Kay Wyma’s book Cleaning House: A Mom’s Twelve-Month Experiment to Rid Her Home of Youth Entitlement has become a bit of a guide in my efforts to teach my two girlies how to fend for themselves (we included an excerpt from the book’s intro in our first issue of D Moms). Especially genius is Kay’s list of “the top 12 things she wants her kids to know before flying the coop,” featuring such basic (and yet totally elusive to many kids) things like how to cook, make a bed, act mannerly, do laundry…
Kay shares her ongoing quest (struggles, lessons, and laments included) to raise self-sufficient kids on her blog The Moat. She’s also agreed to sharing her journey with a regular column here on D Moms Daily, and we couldn’t be happier to have her.
For Kay’s first installment, she engages in a little looking back and picks up some hindsight along the way. Enjoy!
A Carpool Line With a View
By Kay Wyma
I lean back from the driver’s seat and wave to my littlest guy getting out of the car for kindergarten.
Watching him, book bag balanced perfectly on his shoulder, walk to class by himself, I can’t help but notice the carpool group of kids running up behind him. Instantly, I’m catapulted to a few short years earlier. Memories of my oldest, now 15, flood my thoughts.
When my first child met the education circuit for the first time, I for sure lined up a carpool of kids to join the ride … of “cool” kids, no less. I wanted him to feel like he had friends. I didn’t want him to be left out or have to search for someone to talk to. His self-esteem was in play. And the players can be mean. Hurtful at times.
Not once did that boy walk into or out of school alone. In fact, when he hit middle school, I actually drove fifteen minutes out of the way to pick up one of his friends so he wouldn’t have to enter those big scary doors to face the ferocious middle-school crowd alone. Fifteen minutes might not sound like much, but add to the equation getting three other kids to different schools, and let’s just admit … I’m a coddling fool.
What is it with a mom’s incessant need to smooth the road so our kids can be happy? The age gap between kindergarten Jack, my little surprise tag-a-long, and the rest of our brood affords me the opportunity to (more often than I would like) realize how silly I can be. The countless carpools I’ve arranged so a kid will be included. The art camps, music lessons, and language classes – all so they will be “well-rounded” or “ahead” or … I don’t know. Something great, I’m sure.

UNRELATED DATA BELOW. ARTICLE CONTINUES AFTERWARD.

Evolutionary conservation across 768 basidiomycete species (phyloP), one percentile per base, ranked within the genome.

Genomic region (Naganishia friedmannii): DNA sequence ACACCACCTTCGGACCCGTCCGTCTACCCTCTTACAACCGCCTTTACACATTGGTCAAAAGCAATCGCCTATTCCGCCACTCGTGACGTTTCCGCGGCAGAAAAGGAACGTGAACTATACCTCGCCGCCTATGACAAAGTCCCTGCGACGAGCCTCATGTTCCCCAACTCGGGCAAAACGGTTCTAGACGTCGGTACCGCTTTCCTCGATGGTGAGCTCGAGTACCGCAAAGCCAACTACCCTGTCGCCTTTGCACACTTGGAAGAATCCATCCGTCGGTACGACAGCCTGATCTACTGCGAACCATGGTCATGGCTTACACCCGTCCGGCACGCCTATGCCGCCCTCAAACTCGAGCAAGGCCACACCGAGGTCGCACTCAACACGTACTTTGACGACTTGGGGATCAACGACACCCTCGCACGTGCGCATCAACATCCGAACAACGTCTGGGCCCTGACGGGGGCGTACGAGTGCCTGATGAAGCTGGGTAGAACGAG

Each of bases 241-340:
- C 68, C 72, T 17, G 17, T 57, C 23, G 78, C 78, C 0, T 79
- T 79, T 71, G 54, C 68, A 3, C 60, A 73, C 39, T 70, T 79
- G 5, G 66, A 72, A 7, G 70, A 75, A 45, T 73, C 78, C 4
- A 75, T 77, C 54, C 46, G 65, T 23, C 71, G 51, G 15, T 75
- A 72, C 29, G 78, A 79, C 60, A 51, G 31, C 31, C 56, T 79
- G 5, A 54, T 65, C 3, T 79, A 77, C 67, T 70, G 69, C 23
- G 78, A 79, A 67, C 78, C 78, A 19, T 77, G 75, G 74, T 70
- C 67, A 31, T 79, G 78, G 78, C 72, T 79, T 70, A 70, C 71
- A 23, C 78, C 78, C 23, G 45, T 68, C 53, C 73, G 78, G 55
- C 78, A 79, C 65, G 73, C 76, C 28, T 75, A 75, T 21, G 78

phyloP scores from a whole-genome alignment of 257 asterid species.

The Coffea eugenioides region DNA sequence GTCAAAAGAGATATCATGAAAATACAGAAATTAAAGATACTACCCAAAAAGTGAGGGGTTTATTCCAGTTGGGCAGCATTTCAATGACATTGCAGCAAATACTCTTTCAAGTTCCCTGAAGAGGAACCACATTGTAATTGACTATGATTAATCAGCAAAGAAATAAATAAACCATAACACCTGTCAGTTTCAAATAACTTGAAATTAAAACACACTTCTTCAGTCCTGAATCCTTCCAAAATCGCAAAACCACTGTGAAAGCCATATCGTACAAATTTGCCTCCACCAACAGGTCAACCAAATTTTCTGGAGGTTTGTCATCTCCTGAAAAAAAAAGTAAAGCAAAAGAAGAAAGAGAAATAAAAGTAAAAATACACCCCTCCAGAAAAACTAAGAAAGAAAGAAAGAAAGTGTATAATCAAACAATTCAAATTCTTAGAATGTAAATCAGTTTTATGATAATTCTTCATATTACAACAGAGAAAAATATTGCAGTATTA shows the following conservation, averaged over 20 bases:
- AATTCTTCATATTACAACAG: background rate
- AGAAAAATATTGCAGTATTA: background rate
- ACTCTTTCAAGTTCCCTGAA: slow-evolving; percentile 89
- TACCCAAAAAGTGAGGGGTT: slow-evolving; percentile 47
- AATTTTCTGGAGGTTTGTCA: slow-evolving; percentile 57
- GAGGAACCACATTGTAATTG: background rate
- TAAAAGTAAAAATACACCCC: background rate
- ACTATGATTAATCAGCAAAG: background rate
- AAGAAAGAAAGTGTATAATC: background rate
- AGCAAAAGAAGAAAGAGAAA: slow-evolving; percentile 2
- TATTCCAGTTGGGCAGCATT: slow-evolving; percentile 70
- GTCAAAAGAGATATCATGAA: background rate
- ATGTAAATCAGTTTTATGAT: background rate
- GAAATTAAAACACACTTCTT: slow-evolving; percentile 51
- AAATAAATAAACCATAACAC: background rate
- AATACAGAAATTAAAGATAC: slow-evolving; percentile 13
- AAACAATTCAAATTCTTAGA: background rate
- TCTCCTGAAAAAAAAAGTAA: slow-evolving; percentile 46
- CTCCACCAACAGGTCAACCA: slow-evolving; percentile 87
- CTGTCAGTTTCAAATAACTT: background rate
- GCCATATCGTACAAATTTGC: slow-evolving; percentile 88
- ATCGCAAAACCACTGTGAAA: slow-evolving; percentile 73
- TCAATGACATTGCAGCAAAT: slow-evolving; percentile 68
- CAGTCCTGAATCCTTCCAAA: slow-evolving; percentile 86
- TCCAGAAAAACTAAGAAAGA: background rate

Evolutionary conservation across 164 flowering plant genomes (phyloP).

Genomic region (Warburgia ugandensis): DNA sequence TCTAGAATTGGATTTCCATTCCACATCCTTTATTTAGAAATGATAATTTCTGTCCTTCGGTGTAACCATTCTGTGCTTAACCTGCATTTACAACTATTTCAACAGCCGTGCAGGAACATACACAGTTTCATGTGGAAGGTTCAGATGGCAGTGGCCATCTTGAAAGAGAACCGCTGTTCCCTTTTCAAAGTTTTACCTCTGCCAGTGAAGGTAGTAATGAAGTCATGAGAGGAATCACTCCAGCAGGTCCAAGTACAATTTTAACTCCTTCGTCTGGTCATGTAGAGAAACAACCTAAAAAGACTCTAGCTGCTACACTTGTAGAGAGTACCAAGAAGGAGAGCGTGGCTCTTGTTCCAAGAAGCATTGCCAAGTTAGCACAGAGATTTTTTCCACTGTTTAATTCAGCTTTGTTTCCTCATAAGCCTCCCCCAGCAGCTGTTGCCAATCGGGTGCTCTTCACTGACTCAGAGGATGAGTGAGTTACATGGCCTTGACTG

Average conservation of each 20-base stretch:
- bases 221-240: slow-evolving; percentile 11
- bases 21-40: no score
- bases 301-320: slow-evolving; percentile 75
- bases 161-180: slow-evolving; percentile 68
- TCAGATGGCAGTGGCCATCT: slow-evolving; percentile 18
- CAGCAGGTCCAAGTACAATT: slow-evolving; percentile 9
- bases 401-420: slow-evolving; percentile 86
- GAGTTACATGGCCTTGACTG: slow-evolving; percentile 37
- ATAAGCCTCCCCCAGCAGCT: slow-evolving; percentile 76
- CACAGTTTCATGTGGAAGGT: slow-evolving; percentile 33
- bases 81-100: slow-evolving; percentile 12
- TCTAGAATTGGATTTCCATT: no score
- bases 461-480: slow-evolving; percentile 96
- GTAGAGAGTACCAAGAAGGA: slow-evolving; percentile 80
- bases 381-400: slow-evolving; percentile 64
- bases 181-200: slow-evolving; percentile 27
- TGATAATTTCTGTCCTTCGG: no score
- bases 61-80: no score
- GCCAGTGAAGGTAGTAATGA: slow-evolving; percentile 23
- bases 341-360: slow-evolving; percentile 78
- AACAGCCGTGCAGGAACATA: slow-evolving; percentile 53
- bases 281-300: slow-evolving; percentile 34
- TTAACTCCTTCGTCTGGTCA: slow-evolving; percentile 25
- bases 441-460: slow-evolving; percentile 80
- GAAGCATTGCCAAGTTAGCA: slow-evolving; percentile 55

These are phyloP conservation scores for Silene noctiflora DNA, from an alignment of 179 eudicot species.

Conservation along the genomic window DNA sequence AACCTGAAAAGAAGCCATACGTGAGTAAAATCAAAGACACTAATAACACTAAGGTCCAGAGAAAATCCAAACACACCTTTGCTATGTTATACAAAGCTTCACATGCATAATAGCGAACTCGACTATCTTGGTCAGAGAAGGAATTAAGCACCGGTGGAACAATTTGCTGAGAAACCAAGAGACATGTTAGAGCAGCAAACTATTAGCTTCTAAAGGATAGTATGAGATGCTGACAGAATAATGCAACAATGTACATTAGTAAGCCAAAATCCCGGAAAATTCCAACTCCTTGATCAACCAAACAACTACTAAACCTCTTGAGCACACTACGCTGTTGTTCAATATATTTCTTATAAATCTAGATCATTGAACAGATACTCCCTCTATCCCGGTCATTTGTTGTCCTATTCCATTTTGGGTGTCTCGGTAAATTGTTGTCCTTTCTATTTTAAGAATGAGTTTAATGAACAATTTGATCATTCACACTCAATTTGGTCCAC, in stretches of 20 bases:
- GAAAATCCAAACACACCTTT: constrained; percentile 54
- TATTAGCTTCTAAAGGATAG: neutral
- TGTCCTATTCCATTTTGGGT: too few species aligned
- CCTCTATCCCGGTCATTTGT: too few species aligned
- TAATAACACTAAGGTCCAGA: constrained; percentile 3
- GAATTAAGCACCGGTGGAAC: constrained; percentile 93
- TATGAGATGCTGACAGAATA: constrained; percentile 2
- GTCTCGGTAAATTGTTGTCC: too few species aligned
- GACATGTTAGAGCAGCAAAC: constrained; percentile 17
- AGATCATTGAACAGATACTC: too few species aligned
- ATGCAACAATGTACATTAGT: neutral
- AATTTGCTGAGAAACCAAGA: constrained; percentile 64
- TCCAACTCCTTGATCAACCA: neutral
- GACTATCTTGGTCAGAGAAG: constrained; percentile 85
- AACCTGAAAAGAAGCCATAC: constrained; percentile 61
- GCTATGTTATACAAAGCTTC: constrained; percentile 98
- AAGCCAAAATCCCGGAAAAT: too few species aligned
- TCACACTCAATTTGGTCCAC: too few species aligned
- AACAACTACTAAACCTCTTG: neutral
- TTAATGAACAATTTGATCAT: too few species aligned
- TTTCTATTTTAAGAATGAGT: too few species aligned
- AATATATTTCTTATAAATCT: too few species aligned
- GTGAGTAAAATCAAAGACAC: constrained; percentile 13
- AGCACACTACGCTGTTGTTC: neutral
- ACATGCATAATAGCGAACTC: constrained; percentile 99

And then I hear them saying to each other in the back of the car (as if I can’t hear), “Do you remember when we had she made us have ‘swim refresher’ lessons?!” followed by audible eye-rolls and a chorus of exaggerated “yeah”s.
Okay, so yes I did make my crew hit the pool with stroke instruction lessons during one Christmas vacation. I didn’t want them to feel awkward walking into the mid-season of swim-team that I was forcing them all to join the next semester. Why might you ask did they all have to join the swim team? Because our oldest isn’t an athlete. He needed to get P.E. credit for school. The school said he could do an off-campus regime. Swim team fit our schedule and met the requirement. So I signed him up. And since I didn’t want him to have to go it alone (lest it be too stressful – walking out to the pool by himself, kids you don’t know, lack of coordination, etc…), I forced his siblings to join the team for built in acceptance.
Pathetic. I know. And yet, I struggle to stop myself.
Until I watch Jack.
Last in line, he doesn’t get a finagley mother (She’s too busy smoothing everyone else’s road.) And, he’s just fine. Jack walks into school by himself. Finds his class by himself. Eats or doesn’t eat the lunch they give him … himself. Rarely does he have a play date. (His friends are in our house and share the same his last name). He was the only boy in his preschool class of eight kids last year. He has never watched, listened to or played with educational material. According to societal convention, he should be washed up at this point.
But, guess what? He has survived. Dare I say thrived. He’s arguably the most well-adjusted of our entire bunch… including me.
I know that some of the best parenting comes in the form of:
- letting your kids stand on their own two feet
- encouraging them to forge uncharted territory on their own
- walking behind and sometimes alongside rather than ahead
- letting them fall
It’s just nice to watch validity in action via a well-adjusted, independent five-year-old.